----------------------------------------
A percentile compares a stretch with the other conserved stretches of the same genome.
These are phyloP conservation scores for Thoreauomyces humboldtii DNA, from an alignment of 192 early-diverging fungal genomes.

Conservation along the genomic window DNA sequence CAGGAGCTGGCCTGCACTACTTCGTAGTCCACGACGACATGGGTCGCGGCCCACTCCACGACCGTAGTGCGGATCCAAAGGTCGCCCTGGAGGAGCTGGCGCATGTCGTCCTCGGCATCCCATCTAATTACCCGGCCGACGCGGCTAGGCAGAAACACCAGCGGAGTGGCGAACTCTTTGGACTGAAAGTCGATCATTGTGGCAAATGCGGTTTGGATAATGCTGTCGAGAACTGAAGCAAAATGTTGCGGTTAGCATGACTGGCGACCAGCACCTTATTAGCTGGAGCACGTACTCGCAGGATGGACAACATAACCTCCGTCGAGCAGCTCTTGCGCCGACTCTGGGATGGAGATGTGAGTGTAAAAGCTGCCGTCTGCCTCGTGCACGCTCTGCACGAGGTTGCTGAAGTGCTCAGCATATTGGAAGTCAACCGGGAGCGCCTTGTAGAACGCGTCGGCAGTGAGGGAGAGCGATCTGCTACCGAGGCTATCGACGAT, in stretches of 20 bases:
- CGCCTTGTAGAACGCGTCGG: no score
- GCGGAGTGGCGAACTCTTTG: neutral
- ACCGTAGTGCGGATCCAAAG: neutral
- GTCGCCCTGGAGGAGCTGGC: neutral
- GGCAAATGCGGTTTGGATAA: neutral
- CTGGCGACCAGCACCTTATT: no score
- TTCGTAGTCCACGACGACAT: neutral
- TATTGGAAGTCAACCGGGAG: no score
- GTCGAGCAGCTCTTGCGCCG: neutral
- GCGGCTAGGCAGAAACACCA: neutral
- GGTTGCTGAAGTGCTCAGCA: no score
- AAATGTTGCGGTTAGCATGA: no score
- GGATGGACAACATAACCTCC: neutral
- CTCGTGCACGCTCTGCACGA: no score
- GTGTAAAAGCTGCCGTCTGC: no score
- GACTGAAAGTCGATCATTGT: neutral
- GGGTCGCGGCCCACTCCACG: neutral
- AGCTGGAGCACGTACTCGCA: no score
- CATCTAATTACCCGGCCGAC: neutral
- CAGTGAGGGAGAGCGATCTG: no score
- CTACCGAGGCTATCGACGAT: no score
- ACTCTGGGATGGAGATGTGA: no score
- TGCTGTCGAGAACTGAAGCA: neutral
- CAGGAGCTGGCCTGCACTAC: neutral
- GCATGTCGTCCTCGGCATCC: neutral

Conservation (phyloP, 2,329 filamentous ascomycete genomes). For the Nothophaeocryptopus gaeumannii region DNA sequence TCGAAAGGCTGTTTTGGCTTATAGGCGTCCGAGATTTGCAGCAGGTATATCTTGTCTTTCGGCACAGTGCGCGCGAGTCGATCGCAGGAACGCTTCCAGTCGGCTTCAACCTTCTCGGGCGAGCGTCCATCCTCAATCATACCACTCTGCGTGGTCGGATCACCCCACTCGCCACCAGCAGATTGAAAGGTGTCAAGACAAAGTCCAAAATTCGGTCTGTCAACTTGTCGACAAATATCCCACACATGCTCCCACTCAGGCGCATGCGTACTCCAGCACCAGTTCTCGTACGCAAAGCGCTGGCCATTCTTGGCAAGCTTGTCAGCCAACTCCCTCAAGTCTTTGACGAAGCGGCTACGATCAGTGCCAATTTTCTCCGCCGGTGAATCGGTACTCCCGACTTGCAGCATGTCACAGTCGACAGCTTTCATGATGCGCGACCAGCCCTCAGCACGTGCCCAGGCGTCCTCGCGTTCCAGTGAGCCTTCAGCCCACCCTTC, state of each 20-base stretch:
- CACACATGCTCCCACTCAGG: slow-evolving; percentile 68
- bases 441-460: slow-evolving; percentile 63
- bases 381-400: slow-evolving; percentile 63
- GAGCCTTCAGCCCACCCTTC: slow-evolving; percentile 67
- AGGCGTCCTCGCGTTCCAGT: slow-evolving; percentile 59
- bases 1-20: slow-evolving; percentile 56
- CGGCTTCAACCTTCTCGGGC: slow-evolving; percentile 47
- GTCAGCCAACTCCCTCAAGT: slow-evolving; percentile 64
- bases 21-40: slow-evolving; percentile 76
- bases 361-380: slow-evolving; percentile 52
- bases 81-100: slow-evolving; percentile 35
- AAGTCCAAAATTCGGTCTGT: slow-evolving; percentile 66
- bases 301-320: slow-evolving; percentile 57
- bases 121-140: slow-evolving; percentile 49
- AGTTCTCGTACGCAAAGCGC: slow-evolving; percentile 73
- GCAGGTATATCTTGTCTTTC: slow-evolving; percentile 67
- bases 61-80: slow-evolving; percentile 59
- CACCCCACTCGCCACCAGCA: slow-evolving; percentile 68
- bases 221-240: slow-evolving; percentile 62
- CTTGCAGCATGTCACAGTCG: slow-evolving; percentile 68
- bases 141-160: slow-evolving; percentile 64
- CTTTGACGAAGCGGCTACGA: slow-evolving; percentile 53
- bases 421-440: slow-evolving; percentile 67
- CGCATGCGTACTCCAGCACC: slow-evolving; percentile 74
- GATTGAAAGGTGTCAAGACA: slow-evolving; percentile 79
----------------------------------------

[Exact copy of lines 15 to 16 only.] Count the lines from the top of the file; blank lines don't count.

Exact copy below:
- AAATGTTGCGGTTAGCATGA: no score
- GGATGGACAACATAACCTCC: neutral